An extremely worthwhile campaign to reform the UK’s insane laws against insulting people. Used mostly to suppress free speech now.
Surprisingly important skill that most of us are bad at. In a nutshell:
- Don’t ramble on—terminate the sentence at the question mark.
- Get comfortable with silence.
- Start with “who, what, when, where, how, or why” for more meaningful answers.
- Don’t fish for the answer you want.
- Stop nodding if you don’t understand—ask a follow-up instead.
- If you get a non-answer, approach it again from a different angle.
- Rephrase the answer in your own words.
- Don’t be afraid to ask dumb questions.
(Image by Sappymoosetree – Creative Commons)
Bed bugs a re a terrible pest that is now present in up to 30% of US homes. Researchers are desperate to find a way to kill them, as they are very resistant to insecticides.
A physical trap approach might be the solution, thanks to a Balkan folk remedy.
“A material designed to mimic the hooked hairs found on leaves could help trap and control bedbugs, the Journal of the Royal Society Interface reports. The US scientists were inspired by a traditional Balkan remedy that used kidney-bean leaves to combat the pest. Infestations have increased worldwide, partly due to pesticide resistance. An ensnaring solution could sidestep this.
…The researchers were inspired by an age-old remedy formerly used in Bulgaria and Serbia where kidney-bean leaves were strewn on the floor next to beds to trap the bugs. The greenery was burned the next day. Bedbugs have no evolutionary link with bean plants – although the general idea that plants have developed to trap insects like aphids and spider mites is known. “
From Denmark comes this grim story of a father driven to commit desperate and illegal acts to kidnap back his son, awarded to him by the Danish courts, from his mother in Austria.
Yet another case of fathers driven to desperation by biased courts.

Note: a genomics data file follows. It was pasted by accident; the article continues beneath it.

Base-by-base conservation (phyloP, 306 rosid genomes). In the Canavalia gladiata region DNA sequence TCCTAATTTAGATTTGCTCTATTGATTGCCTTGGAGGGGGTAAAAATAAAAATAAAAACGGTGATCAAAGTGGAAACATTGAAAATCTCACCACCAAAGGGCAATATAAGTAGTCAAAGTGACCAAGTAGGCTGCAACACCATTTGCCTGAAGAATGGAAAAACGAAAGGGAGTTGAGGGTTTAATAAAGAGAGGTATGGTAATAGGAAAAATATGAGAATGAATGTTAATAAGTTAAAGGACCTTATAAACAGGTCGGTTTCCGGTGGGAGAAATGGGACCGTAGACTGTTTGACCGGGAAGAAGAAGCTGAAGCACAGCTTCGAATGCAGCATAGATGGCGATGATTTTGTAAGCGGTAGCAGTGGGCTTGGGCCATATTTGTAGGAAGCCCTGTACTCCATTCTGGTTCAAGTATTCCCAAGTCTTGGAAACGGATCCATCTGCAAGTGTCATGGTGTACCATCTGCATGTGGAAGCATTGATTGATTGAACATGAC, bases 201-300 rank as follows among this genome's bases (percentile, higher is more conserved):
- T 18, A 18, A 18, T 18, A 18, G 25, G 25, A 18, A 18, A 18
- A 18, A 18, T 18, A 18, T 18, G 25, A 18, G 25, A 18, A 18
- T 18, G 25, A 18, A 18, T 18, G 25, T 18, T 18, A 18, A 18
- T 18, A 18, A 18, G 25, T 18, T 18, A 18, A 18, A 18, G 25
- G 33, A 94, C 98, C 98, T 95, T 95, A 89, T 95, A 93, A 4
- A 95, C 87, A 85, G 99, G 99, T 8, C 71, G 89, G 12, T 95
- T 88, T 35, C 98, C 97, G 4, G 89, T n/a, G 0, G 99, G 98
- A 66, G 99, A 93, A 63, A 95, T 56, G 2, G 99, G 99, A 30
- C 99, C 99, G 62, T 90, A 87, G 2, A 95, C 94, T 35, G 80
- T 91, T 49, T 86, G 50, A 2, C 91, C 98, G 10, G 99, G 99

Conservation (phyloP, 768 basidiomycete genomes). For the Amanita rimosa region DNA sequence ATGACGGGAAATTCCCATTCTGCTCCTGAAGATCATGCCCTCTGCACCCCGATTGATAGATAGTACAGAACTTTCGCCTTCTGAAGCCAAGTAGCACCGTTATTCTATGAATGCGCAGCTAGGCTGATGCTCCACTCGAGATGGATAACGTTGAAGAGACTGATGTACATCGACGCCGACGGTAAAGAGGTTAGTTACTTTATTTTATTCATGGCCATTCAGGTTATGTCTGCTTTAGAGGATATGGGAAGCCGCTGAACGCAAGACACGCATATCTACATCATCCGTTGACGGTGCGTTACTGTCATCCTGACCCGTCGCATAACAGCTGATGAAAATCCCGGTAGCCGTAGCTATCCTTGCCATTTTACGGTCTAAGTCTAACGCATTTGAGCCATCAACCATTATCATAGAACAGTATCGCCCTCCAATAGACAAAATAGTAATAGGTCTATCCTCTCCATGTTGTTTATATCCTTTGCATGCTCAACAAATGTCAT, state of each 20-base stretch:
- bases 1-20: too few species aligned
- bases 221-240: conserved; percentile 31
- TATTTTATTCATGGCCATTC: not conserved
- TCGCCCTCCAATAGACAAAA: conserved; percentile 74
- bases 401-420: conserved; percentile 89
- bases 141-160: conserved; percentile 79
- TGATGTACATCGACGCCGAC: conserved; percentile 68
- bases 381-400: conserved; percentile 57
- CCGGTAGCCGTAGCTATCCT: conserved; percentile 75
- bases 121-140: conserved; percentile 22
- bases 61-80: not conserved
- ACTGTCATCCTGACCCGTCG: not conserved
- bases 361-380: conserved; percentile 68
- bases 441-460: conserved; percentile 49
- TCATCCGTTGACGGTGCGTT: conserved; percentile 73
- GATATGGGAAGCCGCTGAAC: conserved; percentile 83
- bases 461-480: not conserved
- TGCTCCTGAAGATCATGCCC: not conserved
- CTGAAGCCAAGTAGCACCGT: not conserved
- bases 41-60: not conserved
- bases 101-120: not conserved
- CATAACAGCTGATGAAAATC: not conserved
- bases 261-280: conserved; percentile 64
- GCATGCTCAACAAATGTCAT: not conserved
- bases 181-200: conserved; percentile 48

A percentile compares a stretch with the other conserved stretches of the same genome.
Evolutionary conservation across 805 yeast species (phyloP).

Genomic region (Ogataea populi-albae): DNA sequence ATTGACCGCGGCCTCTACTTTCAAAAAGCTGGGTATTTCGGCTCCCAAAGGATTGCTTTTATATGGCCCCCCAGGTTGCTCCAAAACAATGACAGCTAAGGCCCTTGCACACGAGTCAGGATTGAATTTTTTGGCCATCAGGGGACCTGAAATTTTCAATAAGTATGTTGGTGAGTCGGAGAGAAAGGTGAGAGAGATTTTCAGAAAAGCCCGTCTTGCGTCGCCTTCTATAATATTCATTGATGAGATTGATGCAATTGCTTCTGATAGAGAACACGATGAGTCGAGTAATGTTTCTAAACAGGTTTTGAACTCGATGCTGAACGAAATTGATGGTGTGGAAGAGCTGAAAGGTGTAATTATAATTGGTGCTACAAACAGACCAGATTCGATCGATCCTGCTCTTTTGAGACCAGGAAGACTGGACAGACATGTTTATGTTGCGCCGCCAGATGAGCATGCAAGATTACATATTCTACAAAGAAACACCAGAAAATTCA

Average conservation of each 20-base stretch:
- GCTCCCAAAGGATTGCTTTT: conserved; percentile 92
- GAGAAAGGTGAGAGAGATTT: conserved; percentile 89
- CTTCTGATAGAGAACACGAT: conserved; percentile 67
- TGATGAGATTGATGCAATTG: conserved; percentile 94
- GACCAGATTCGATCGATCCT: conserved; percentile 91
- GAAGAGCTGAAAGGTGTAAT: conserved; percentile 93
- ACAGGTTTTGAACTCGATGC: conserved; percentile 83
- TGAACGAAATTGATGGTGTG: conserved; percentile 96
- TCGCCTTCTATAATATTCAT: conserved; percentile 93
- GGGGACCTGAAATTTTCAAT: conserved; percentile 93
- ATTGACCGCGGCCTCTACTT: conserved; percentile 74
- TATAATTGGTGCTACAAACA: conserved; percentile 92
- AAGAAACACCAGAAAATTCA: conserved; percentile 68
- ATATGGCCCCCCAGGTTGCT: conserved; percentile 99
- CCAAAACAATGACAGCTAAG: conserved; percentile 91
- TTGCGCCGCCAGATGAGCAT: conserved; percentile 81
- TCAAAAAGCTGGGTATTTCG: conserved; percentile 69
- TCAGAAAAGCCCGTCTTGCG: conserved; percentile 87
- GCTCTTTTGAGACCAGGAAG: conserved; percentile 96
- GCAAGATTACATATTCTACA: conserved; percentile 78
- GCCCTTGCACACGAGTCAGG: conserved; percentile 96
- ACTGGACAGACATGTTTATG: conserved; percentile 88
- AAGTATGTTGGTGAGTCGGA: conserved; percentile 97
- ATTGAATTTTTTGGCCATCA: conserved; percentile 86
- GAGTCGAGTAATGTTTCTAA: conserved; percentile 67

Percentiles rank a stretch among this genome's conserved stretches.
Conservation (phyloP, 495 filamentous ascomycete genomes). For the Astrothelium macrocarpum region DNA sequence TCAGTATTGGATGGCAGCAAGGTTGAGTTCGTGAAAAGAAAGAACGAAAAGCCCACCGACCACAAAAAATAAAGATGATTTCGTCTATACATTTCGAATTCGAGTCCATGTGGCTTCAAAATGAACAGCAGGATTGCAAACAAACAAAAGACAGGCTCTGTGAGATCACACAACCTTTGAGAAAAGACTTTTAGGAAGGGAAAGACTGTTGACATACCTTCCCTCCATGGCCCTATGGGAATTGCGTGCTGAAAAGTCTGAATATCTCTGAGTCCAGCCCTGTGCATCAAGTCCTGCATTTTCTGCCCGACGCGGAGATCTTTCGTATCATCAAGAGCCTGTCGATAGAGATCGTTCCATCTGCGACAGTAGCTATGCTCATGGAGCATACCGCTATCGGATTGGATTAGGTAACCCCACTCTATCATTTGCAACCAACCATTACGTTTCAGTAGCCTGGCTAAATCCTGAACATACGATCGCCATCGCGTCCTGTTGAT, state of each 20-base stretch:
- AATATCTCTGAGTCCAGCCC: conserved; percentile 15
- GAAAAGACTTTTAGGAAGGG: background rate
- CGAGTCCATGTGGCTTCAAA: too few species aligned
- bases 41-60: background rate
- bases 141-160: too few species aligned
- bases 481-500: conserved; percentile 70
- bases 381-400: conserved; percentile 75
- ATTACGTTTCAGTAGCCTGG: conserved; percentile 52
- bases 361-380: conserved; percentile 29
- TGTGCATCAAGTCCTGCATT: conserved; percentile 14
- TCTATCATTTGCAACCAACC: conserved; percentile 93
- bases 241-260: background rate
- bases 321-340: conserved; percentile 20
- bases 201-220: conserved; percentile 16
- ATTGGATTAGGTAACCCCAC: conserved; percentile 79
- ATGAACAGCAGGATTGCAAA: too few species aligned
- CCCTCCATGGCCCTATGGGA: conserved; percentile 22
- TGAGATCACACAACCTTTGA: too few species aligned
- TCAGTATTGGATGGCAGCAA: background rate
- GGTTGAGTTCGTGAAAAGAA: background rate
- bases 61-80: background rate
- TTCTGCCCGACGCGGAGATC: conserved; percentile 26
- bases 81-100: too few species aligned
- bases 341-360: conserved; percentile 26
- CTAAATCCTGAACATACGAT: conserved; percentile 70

A court in the Austrian city of Graz has halted the trial of a Danish man accused of kidnapping his son from his estranged wife after he failed to show up for the court hearing yesterday morning. According to Austrian news bureau APA, the case cannot be completed while he remains absent.
Thomas Sørensen’s lawyers had expected him to turn up for the case but told the presiding judge that he was concerned about the possibility he would be sentenced to prison. Sørensen was given a one-year suspended sentence last year for unlawful imprisonment, child abduction and serious assault for going to Austria and taking his son, Oliver, who was five at the time, out of the car belonging to his Austrian mother, Marion Weilharter, while she was dropping the boy off at kindergarten. A co-conspirator held Weilharter down while Sørensen grabbed Oliver and subsequently drove him back to Denmark.
…The Danish courts have already ruled in favour of Sørensen and consider the case closed, but the courts in Austria gave sole custody to Oliver’s mother Marion Weilharter.
Nick Cohen, one of my favourite journalists, has tackled one of the issues I have often wondered about: Why are feminists so coy about Islamism?
One would have thought that instead of underclass middle aged white men with metabolic syndrome “fighting” Islamism, we would have the fight led by the liberated women of the west.
No group is better than liberal academics at illustrating how racist anti-racism has become. As liberals, they ought to respect individual rights and oppose reactionary attempts to corral and control. As academics, they ought to look for evidence that shakes comfortable opinions. As it is, they do neither.
In human rights organisations, leftish political parties, liberal newspapers and, above all, in the universities, committed and morally earnest people would rather die than admit that radical Islam is a murderous and oppressive movement. The effect of their evasion is to promote the racism they say they oppose, while denying their supposed allies in “Muslim lands” and immigrant communities the same rights as they enjoy. Hypocrisy is too meagre a word to cover their behaviour.
Go and read it. Long but excellent: Feminism Or Islamism: Which Side Are You On? | Standpoint: “”
Also see Theodore Dalrymple’s article “Silence of the Feminists” from the Dec 2012 edition of City Journal where he explores a similar theme.
Just watched an extraordinary program on DR2 (Denmark).
Reality TV star Thomas Blachman (of X Factor fame) has launched a new series to raise awareness of the feminization of society, what he characterised as “the dickies society”.
The format is somewhat unconventional:
Blackman and his guest sit on a couch in a black room, and a series of female models present themselves to them, disrobe, and stand there stark naked whilst Blackman and his guest discuss them, their bodies, lust, society etc.
I did not really understand most of it, but my wife tells me the discussion was very interesting and not sexist at all. Quite the opposite, Blackman and his guest were thoughtful, open about their own vulnerabilities, and very respectful to the models.